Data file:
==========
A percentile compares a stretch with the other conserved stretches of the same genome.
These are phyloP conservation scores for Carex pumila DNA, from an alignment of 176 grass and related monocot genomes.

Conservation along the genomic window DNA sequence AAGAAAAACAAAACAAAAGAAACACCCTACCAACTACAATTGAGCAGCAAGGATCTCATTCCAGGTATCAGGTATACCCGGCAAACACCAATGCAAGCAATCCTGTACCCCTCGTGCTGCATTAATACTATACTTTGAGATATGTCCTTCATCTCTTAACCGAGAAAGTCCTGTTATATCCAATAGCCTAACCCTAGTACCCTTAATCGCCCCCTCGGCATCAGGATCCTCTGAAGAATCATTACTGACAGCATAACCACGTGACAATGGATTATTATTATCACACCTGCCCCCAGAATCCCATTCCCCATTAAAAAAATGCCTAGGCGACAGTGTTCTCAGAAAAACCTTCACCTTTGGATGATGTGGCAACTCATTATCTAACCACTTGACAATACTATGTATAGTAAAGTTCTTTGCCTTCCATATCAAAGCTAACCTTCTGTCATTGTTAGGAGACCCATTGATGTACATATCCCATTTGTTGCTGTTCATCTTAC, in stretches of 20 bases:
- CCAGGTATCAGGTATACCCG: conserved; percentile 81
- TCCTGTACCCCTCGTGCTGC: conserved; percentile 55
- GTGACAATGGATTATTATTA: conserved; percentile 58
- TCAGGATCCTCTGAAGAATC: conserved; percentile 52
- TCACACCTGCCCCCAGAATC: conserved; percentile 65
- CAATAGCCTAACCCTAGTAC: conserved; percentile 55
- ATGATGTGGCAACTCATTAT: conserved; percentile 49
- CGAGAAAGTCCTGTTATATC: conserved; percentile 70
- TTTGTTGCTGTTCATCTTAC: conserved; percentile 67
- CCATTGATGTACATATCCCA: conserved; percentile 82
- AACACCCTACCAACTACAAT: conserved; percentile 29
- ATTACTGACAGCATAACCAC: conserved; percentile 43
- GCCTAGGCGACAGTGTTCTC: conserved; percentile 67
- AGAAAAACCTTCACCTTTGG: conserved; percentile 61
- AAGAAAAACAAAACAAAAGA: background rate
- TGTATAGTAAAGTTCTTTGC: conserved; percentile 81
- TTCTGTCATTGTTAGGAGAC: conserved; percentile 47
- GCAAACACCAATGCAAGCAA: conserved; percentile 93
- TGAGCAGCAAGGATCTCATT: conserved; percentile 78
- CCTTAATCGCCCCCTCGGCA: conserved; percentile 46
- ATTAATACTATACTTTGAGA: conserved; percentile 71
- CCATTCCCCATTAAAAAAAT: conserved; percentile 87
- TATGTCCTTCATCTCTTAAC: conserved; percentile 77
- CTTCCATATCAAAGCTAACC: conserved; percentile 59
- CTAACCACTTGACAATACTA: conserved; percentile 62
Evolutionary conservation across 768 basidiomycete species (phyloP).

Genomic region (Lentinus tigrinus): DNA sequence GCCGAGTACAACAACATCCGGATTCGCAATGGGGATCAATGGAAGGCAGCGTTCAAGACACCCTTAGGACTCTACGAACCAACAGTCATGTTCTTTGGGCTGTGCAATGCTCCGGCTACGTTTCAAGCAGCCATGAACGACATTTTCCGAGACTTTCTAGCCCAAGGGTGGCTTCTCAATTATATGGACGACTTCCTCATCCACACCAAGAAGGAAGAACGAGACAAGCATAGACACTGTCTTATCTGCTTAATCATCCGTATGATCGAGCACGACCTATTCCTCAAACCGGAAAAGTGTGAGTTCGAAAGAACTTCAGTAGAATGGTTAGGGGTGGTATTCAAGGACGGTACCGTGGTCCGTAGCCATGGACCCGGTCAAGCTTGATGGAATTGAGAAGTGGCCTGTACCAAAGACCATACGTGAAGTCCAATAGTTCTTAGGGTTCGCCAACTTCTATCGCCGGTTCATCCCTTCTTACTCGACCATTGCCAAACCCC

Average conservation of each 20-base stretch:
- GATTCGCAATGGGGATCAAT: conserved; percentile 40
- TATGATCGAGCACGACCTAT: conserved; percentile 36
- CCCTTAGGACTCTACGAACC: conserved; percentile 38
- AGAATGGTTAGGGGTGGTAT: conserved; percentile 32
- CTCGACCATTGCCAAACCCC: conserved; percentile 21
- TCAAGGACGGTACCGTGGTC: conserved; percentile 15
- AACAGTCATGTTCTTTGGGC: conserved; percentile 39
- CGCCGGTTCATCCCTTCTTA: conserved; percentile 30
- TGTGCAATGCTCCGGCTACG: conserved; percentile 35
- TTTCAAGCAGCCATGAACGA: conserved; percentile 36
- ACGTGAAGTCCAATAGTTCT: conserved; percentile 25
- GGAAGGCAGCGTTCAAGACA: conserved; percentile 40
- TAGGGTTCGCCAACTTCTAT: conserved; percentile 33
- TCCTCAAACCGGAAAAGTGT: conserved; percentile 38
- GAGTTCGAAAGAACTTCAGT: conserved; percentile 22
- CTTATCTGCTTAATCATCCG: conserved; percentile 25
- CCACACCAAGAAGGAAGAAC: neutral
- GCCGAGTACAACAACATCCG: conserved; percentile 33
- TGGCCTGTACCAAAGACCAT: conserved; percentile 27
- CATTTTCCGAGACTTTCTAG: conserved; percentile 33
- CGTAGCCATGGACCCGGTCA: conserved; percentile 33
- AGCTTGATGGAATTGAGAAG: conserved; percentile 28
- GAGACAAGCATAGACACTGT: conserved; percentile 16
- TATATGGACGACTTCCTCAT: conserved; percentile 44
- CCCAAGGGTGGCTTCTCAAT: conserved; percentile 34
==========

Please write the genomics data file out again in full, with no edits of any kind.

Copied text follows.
A percentile compares a stretch with the other conserved stretches of the same genome.
These are phyloP conservation scores for Carex pumila DNA, from an alignment of 176 grass and related monocot genomes.

Conservation along the genomic window DNA sequence AAGAAAAACAAAACAAAAGAAACACCCTACCAACTACAATTGAGCAGCAAGGATCTCATTCCAGGTATCAGGTATACCCGGCAAACACCAATGCAAGCAATCCTGTACCCCTCGTGCTGCATTAATACTATACTTTGAGATATGTCCTTCATCTCTTAACCGAGAAAGTCCTGTTATATCCAATAGCCTAACCCTAGTACCCTTAATCGCCCCCTCGGCATCAGGATCCTCTGAAGAATCATTACTGACAGCATAACCACGTGACAATGGATTATTATTATCACACCTGCCCCCAGAATCCCATTCCCCATTAAAAAAATGCCTAGGCGACAGTGTTCTCAGAAAAACCTTCACCTTTGGATGATGTGGCAACTCATTATCTAACCACTTGACAATACTATGTATAGTAAAGTTCTTTGCCTTCCATATCAAAGCTAACCTTCTGTCATTGTTAGGAGACCCATTGATGTACATATCCCATTTGTTGCTGTTCATCTTAC, in stretches of 20 bases:
- CCAGGTATCAGGTATACCCG: conserved; percentile 81
- TCCTGTACCCCTCGTGCTGC: conserved; percentile 55
- GTGACAATGGATTATTATTA: conserved; percentile 58
- TCAGGATCCTCTGAAGAATC: conserved; percentile 52
- TCACACCTGCCCCCAGAATC: conserved; percentile 65
- CAATAGCCTAACCCTAGTAC: conserved; percentile 55
- ATGATGTGGCAACTCATTAT: conserved; percentile 49
- CGAGAAAGTCCTGTTATATC: conserved; percentile 70
- TTTGTTGCTGTTCATCTTAC: conserved; percentile 67
- CCATTGATGTACATATCCCA: conserved; percentile 82
- AACACCCTACCAACTACAAT: conserved; percentile 29
- ATTACTGACAGCATAACCAC: conserved; percentile 43
- GCCTAGGCGACAGTGTTCTC: conserved; percentile 67
- AGAAAAACCTTCACCTTTGG: conserved; percentile 61
- AAGAAAAACAAAACAAAAGA: background rate
- TGTATAGTAAAGTTCTTTGC: conserved; percentile 81
- TTCTGTCATTGTTAGGAGAC: conserved; percentile 47
- GCAAACACCAATGCAAGCAA: conserved; percentile 93
- TGAGCAGCAAGGATCTCATT: conserved; percentile 78
- CCTTAATCGCCCCCTCGGCA: conserved; percentile 46
- ATTAATACTATACTTTGAGA: conserved; percentile 71
- CCATTCCCCATTAAAAAAAT: conserved; percentile 87
- TATGTCCTTCATCTCTTAAC: conserved; percentile 77
- CTTCCATATCAAAGCTAACC: conserved; percentile 59
- CTAACCACTTGACAATACTA: conserved; percentile 62
Evolutionary conservation across 768 basidiomycete species (phyloP).

Genomic region (Lentinus tigrinus): DNA sequence GCCGAGTACAACAACATCCGGATTCGCAATGGGGATCAATGGAAGGCAGCGTTCAAGACACCCTTAGGACTCTACGAACCAACAGTCATGTTCTTTGGGCTGTGCAATGCTCCGGCTACGTTTCAAGCAGCCATGAACGACATTTTCCGAGACTTTCTAGCCCAAGGGTGGCTTCTCAATTATATGGACGACTTCCTCATCCACACCAAGAAGGAAGAACGAGACAAGCATAGACACTGTCTTATCTGCTTAATCATCCGTATGATCGAGCACGACCTATTCCTCAAACCGGAAAAGTGTGAGTTCGAAAGAACTTCAGTAGAATGGTTAGGGGTGGTATTCAAGGACGGTACCGTGGTCCGTAGCCATGGACCCGGTCAAGCTTGATGGAATTGAGAAGTGGCCTGTACCAAAGACCATACGTGAAGTCCAATAGTTCTTAGGGTTCGCCAACTTCTATCGCCGGTTCATCCCTTCTTACTCGACCATTGCCAAACCCC

Average conservation of each 20-base stretch:
- GATTCGCAATGGGGATCAAT: conserved; percentile 40
- TATGATCGAGCACGACCTAT: conserved; percentile 36
- CCCTTAGGACTCTACGAACC: conserved; percentile 38
- AGAATGGTTAGGGGTGGTAT: conserved; percentile 32
- CTCGACCATTGCCAAACCCC: conserved; percentile 21
- TCAAGGACGGTACCGTGGTC: conserved; percentile 15
- AACAGTCATGTTCTTTGGGC: conserved; percentile 39
- CGCCGGTTCATCCCTTCTTA: conserved; percentile 30
- TGTGCAATGCTCCGGCTACG: conserved; percentile 35
- TTTCAAGCAGCCATGAACGA: conserved; percentile 36
- ACGTGAAGTCCAATAGTTCT: conserved; percentile 25
- GGAAGGCAGCGTTCAAGACA: conserved; percentile 40
- TAGGGTTCGCCAACTTCTAT: conserved; percentile 33
- TCCTCAAACCGGAAAAGTGT: conserved; percentile 38
- GAGTTCGAAAGAACTTCAGT: conserved; percentile 22
- CTTATCTGCTTAATCATCCG: conserved; percentile 25
- CCACACCAAGAAGGAAGAAC: neutral
- GCCGAGTACAACAACATCCG: conserved; percentile 33
- TGGCCTGTACCAAAGACCAT: conserved; percentile 27
- CATTTTCCGAGACTTTCTAG: conserved; percentile 33
- CGTAGCCATGGACCCGGTCA: conserved; percentile 33
- AGCTTGATGGAATTGAGAAG: conserved; percentile 28
- GAGACAAGCATAGACACTGT: conserved; percentile 16
- TATATGGACGACTTCCTCAT: conserved; percentile 44
- CCCAAGGGTGGCTTCTCAAT: conserved; percentile 34